Title: The King’s Daughter
Author: Sandra Worth
Release Date: December 2, 2008
Genre: Historical Fiction
Rating: 4.5 out of 5
From the back cover:
Seventeen-year-old Elizabeth of York trusts that her beloved father’s dying wish has left England in the hands of a just and deserving ruler. But upon the rise of Richard of Gloucester, Elizabeth’s family experiences one devastation after another: her late father is exposed as a bigamist, she and her siblings are branded bastards, and her brothers are taken into the new king’s custody, then reportedly killed.
But one fateful night leads Elizabeth to question her prejudices. Through the eyes of Richard’s ailing queen she sees a man worthy of respect and undying adoration. His dedication to his people inspires a forbidden love and ultimately gives her the courage to accept her destiny, marry Henry Tudor, and become Queen. While her soul may secretly belong to another, her heart belongs to England…
The King’s Daughter is the story of Elizabeth of York, daughter of King Edward IV and mother of King Henry VIII. According to Sandra Worth, she was the only English queen to have been a wife, daughter, sister, niece, and mother to English kings – that’s definitely a pedigree worth writing about! The time period of the novel is directly after the Wars of the Roses, the devastating English war that raged on between the houses of York and Lancaster for thirty years.
For me, the most interesting part of the novel was not Elizabeth’s portrayal, but that of Richard III. Prior to reading this novel, I didn’t know much about him – simply that he was humpbacked and that he had usurped the crown and imprisoned two princes in the Tower of London. They were never seen again, so people supposed that he had them murdered. The sympathetic representation of Richard III in The King’s Daughter surprised me, not because I don’t think it’s possible that he has been the subject of slander, but because I’ve never read anything that really tried to vindicate him. I thought it was extremely interesting and am planning on reading some of the books that Worth recommends at the end of the book about Richard III, namely Audrey Williamson’s The Mystery of the Princes.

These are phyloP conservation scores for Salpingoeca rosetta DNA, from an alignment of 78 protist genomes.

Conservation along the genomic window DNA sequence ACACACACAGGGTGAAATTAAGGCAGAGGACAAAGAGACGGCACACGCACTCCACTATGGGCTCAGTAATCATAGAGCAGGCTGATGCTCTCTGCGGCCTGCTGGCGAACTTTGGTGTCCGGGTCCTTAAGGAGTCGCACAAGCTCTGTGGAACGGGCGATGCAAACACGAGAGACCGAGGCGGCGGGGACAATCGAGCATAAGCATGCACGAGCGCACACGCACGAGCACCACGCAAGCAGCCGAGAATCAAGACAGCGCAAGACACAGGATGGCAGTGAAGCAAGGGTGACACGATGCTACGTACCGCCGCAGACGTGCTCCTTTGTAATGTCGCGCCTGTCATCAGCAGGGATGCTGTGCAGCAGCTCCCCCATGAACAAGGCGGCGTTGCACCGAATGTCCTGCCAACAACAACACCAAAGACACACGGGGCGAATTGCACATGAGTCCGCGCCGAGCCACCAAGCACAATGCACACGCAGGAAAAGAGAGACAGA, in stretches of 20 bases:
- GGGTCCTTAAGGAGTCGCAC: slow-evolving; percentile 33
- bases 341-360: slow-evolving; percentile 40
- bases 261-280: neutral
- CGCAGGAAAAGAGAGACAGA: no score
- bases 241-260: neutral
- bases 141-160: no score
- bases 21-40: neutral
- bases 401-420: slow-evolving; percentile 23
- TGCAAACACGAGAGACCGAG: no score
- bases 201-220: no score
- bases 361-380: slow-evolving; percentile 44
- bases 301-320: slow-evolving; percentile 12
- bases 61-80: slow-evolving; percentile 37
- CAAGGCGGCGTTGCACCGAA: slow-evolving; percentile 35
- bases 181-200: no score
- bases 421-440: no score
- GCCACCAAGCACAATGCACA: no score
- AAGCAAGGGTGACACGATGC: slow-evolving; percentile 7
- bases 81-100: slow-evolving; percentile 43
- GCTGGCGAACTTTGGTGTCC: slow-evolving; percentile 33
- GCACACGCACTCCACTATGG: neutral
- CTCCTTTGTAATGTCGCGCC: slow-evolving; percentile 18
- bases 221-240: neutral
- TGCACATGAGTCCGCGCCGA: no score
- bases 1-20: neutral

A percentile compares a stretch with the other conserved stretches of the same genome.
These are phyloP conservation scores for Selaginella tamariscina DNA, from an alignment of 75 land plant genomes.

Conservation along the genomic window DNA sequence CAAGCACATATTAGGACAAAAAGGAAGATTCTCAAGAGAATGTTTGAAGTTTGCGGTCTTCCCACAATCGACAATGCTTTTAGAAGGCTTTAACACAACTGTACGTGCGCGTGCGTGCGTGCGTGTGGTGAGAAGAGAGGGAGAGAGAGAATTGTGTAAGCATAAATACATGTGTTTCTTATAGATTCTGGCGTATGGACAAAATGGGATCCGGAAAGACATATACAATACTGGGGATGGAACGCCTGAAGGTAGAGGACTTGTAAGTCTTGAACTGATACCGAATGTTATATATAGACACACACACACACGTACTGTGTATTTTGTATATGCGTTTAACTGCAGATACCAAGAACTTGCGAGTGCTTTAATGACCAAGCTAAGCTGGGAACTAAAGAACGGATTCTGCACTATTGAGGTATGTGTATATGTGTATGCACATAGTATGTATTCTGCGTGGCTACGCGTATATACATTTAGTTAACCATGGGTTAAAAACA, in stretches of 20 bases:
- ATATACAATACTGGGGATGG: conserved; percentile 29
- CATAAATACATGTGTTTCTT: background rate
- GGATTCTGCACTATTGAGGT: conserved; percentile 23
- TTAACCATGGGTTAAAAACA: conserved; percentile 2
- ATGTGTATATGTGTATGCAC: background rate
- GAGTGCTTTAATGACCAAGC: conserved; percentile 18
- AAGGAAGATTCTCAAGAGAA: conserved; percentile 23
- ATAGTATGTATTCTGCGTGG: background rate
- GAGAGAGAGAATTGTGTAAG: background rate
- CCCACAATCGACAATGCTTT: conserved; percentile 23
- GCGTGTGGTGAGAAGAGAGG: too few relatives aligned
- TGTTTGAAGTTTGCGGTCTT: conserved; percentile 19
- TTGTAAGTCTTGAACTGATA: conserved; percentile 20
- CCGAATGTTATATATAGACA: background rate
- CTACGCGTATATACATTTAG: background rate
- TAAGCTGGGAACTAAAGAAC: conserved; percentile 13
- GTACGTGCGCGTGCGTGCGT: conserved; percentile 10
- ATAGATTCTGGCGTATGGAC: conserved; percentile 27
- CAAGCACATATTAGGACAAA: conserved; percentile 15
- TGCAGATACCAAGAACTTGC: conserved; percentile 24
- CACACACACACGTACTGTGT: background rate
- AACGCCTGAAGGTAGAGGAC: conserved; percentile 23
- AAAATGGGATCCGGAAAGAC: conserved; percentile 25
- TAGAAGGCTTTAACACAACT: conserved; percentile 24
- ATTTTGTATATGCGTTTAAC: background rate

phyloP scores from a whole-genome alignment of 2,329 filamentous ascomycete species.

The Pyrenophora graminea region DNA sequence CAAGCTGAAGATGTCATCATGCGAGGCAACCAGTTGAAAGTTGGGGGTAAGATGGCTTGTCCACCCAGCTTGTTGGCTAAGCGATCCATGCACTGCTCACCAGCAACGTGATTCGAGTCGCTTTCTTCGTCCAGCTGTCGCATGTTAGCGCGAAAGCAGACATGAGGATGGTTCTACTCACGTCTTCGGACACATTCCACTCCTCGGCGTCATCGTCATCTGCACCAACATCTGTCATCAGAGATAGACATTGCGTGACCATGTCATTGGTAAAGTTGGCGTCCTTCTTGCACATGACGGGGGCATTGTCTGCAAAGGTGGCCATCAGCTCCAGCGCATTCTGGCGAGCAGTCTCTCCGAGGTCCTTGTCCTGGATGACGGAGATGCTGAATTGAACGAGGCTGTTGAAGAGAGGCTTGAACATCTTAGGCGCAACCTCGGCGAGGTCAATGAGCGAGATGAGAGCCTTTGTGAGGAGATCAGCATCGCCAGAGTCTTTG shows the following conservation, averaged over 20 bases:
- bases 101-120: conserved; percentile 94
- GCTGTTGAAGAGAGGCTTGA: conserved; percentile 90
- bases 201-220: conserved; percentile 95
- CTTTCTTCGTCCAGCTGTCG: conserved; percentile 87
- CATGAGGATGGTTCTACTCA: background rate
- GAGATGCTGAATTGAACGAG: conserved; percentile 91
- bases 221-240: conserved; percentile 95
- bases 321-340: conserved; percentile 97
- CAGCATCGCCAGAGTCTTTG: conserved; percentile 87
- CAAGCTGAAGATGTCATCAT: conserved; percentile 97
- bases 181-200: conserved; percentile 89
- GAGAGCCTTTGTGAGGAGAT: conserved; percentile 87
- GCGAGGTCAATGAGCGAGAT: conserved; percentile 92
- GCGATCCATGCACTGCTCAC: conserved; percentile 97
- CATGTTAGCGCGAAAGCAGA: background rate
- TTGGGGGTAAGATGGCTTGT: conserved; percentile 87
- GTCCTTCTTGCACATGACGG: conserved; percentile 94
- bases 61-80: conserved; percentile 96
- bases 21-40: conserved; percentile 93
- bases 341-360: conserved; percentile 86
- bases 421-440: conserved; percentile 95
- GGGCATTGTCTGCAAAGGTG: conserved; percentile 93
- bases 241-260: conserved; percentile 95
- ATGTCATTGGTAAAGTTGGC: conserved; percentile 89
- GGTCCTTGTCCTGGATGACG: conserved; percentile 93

My heart bled for Elizabeth when I was reading the novel. Her life was so quiet, yet so unbelievably tragic. She experienced so much pain and loss, and had to quietly bear it on her own. She was extremely well written, though I wished she could have had a bit more backbone. Of course, Worth was constrained by the historical record of Elizabeth in writing the character, so her portrayal is understandable. I have to say that the main love story in the novel struck me as odd and made me uncomfortable (I can’t say any more than that without revealing key plot details), but again, Worth was sticking to historical evidence.
I thought that The King’s Daughter was very well crafted. There is a long note at the end of the book expounding on the historical details included in the novel, which I really appreciated. Of course, all historical fiction is subject to interpretation and will include fanciful details on the author’s part, but it is nice to know whether what you are reading is grounded in fact. Worth obviously took a lot of time and effort to research Elizabeth of York’s life, and it has really paid off. I recommend The King’s Daughter to any fan of historical fiction; Elizabeth of York is a fascinating character and an important (if virtually forgotton) part of English history.